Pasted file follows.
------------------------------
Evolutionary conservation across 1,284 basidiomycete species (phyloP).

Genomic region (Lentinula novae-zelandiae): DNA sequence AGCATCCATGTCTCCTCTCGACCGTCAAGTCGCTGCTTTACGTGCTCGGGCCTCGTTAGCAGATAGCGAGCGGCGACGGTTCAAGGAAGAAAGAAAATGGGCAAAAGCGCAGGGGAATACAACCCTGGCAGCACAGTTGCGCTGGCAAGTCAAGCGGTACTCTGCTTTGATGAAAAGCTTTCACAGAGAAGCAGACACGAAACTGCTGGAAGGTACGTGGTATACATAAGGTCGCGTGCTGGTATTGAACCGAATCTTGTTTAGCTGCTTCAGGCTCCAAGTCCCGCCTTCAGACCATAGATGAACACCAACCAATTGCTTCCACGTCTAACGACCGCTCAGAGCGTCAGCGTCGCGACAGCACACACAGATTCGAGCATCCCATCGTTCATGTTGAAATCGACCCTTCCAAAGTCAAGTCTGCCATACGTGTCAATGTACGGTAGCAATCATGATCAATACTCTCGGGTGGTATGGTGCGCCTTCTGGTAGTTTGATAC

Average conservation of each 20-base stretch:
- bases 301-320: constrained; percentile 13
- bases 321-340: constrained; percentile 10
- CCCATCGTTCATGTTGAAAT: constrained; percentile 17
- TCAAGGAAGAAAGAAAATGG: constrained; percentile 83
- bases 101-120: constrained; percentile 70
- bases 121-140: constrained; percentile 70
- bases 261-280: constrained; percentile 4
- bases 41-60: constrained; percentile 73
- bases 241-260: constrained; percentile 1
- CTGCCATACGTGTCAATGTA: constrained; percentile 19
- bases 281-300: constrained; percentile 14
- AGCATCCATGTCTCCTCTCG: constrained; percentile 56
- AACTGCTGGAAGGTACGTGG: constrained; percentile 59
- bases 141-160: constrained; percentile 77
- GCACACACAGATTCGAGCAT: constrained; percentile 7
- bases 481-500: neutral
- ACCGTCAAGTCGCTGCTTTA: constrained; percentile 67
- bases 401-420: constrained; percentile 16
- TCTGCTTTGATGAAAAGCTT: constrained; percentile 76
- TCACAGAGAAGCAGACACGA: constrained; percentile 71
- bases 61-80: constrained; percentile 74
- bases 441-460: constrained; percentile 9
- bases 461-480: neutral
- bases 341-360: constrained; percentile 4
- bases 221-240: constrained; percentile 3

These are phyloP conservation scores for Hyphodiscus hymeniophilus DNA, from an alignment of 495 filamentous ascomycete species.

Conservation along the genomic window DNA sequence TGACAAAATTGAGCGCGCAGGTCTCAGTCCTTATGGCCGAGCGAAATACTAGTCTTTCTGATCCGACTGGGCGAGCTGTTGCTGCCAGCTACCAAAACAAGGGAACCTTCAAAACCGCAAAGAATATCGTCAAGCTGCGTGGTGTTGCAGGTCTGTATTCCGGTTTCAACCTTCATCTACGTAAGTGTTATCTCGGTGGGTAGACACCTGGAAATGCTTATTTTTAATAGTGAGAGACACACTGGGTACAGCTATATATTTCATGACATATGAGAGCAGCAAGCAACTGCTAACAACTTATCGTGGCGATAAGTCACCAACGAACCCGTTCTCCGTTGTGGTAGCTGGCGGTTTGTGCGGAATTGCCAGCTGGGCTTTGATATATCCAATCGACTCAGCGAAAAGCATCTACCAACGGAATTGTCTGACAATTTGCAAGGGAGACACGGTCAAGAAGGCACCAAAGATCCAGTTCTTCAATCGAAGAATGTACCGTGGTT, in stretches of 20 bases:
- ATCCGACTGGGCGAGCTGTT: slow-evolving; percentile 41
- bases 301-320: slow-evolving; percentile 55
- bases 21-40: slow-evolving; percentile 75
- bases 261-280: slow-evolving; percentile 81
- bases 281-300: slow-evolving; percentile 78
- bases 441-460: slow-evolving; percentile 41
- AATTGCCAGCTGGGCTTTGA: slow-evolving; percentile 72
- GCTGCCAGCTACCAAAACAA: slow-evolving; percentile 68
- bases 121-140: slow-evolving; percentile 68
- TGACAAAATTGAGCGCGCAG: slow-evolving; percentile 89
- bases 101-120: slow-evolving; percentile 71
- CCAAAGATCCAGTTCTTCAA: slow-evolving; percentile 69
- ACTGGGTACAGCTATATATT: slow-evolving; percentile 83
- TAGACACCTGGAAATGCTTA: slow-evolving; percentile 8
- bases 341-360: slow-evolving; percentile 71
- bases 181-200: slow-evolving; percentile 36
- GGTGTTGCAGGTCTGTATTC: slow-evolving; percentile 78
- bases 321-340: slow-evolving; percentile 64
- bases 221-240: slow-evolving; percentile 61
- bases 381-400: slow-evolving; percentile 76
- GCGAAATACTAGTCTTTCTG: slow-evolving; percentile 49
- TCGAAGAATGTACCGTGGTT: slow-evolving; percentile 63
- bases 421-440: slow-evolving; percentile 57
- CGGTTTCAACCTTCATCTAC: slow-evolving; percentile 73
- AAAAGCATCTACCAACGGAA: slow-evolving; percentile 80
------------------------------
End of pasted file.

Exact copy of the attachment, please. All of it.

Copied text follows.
Evolutionary conservation across 1,284 basidiomycete species (phyloP).

Genomic region (Lentinula novae-zelandiae): DNA sequence AGCATCCATGTCTCCTCTCGACCGTCAAGTCGCTGCTTTACGTGCTCGGGCCTCGTTAGCAGATAGCGAGCGGCGACGGTTCAAGGAAGAAAGAAAATGGGCAAAAGCGCAGGGGAATACAACCCTGGCAGCACAGTTGCGCTGGCAAGTCAAGCGGTACTCTGCTTTGATGAAAAGCTTTCACAGAGAAGCAGACACGAAACTGCTGGAAGGTACGTGGTATACATAAGGTCGCGTGCTGGTATTGAACCGAATCTTGTTTAGCTGCTTCAGGCTCCAAGTCCCGCCTTCAGACCATAGATGAACACCAACCAATTGCTTCCACGTCTAACGACCGCTCAGAGCGTCAGCGTCGCGACAGCACACACAGATTCGAGCATCCCATCGTTCATGTTGAAATCGACCCTTCCAAAGTCAAGTCTGCCATACGTGTCAATGTACGGTAGCAATCATGATCAATACTCTCGGGTGGTATGGTGCGCCTTCTGGTAGTTTGATAC

Average conservation of each 20-base stretch:
- bases 301-320: constrained; percentile 13
- bases 321-340: constrained; percentile 10
- CCCATCGTTCATGTTGAAAT: constrained; percentile 17
- TCAAGGAAGAAAGAAAATGG: constrained; percentile 83
- bases 101-120: constrained; percentile 70
- bases 121-140: constrained; percentile 70
- bases 261-280: constrained; percentile 4
- bases 41-60: constrained; percentile 73
- bases 241-260: constrained; percentile 1
- CTGCCATACGTGTCAATGTA: constrained; percentile 19
- bases 281-300: constrained; percentile 14
- AGCATCCATGTCTCCTCTCG: constrained; percentile 56
- AACTGCTGGAAGGTACGTGG: constrained; percentile 59
- bases 141-160: constrained; percentile 77
- GCACACACAGATTCGAGCAT: constrained; percentile 7
- bases 481-500: neutral
- ACCGTCAAGTCGCTGCTTTA: constrained; percentile 67
- bases 401-420: constrained; percentile 16
- TCTGCTTTGATGAAAAGCTT: constrained; percentile 76
- TCACAGAGAAGCAGACACGA: constrained; percentile 71
- bases 61-80: constrained; percentile 74
- bases 441-460: constrained; percentile 9
- bases 461-480: neutral
- bases 341-360: constrained; percentile 4
- bases 221-240: constrained; percentile 3

These are phyloP conservation scores for Hyphodiscus hymeniophilus DNA, from an alignment of 495 filamentous ascomycete species.

Conservation along the genomic window DNA sequence TGACAAAATTGAGCGCGCAGGTCTCAGTCCTTATGGCCGAGCGAAATACTAGTCTTTCTGATCCGACTGGGCGAGCTGTTGCTGCCAGCTACCAAAACAAGGGAACCTTCAAAACCGCAAAGAATATCGTCAAGCTGCGTGGTGTTGCAGGTCTGTATTCCGGTTTCAACCTTCATCTACGTAAGTGTTATCTCGGTGGGTAGACACCTGGAAATGCTTATTTTTAATAGTGAGAGACACACTGGGTACAGCTATATATTTCATGACATATGAGAGCAGCAAGCAACTGCTAACAACTTATCGTGGCGATAAGTCACCAACGAACCCGTTCTCCGTTGTGGTAGCTGGCGGTTTGTGCGGAATTGCCAGCTGGGCTTTGATATATCCAATCGACTCAGCGAAAAGCATCTACCAACGGAATTGTCTGACAATTTGCAAGGGAGACACGGTCAAGAAGGCACCAAAGATCCAGTTCTTCAATCGAAGAATGTACCGTGGTT, in stretches of 20 bases:
- ATCCGACTGGGCGAGCTGTT: slow-evolving; percentile 41
- bases 301-320: slow-evolving; percentile 55
- bases 21-40: slow-evolving; percentile 75
- bases 261-280: slow-evolving; percentile 81
- bases 281-300: slow-evolving; percentile 78
- bases 441-460: slow-evolving; percentile 41
- AATTGCCAGCTGGGCTTTGA: slow-evolving; percentile 72
- GCTGCCAGCTACCAAAACAA: slow-evolving; percentile 68
- bases 121-140: slow-evolving; percentile 68
- TGACAAAATTGAGCGCGCAG: slow-evolving; percentile 89
- bases 101-120: slow-evolving; percentile 71
- CCAAAGATCCAGTTCTTCAA: slow-evolving; percentile 69
- ACTGGGTACAGCTATATATT: slow-evolving; percentile 83
- TAGACACCTGGAAATGCTTA: slow-evolving; percentile 8
- bases 341-360: slow-evolving; percentile 71
- bases 181-200: slow-evolving; percentile 36
- GGTGTTGCAGGTCTGTATTC: slow-evolving; percentile 78
- bases 321-340: slow-evolving; percentile 64
- bases 221-240: slow-evolving; percentile 61
- bases 381-400: slow-evolving; percentile 76
- GCGAAATACTAGTCTTTCTG: slow-evolving; percentile 49
- TCGAAGAATGTACCGTGGTT: slow-evolving; percentile 63
- bases 421-440: slow-evolving; percentile 57
- CGGTTTCAACCTTCATCTAC: slow-evolving; percentile 73
- AAAAGCATCTACCAACGGAA: slow-evolving; percentile 80